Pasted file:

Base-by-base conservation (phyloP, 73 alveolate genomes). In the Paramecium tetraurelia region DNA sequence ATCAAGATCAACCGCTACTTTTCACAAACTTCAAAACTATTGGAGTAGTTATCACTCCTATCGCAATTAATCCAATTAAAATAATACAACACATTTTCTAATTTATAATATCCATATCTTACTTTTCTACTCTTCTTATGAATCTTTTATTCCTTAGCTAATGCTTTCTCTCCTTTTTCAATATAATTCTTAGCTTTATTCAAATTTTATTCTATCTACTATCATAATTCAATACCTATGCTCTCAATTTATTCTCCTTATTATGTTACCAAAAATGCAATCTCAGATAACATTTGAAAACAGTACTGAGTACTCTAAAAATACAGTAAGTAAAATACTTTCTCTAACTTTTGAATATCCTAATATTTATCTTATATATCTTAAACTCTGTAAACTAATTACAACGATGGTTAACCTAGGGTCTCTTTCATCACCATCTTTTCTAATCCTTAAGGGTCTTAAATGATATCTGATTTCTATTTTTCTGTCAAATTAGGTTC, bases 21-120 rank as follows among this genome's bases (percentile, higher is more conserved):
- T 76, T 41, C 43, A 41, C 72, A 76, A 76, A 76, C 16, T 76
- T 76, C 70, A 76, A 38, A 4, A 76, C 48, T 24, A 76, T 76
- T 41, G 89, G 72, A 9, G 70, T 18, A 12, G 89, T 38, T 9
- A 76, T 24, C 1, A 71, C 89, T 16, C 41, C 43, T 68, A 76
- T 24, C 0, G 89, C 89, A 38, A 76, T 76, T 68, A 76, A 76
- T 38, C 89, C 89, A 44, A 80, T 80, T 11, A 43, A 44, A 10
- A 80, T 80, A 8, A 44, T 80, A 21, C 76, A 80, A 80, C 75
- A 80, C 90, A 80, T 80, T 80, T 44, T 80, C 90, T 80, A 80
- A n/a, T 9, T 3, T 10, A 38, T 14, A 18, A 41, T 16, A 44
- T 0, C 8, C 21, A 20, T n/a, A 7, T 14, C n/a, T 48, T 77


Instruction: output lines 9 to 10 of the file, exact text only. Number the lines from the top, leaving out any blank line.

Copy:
- A 80, C 90, A 80, T 80, T 80, T 44, T 80, C 90, T 80, A 80
- A n/a, T 9, T 3, T 10, A 38, T 14, A 18, A 41, T 16, A 44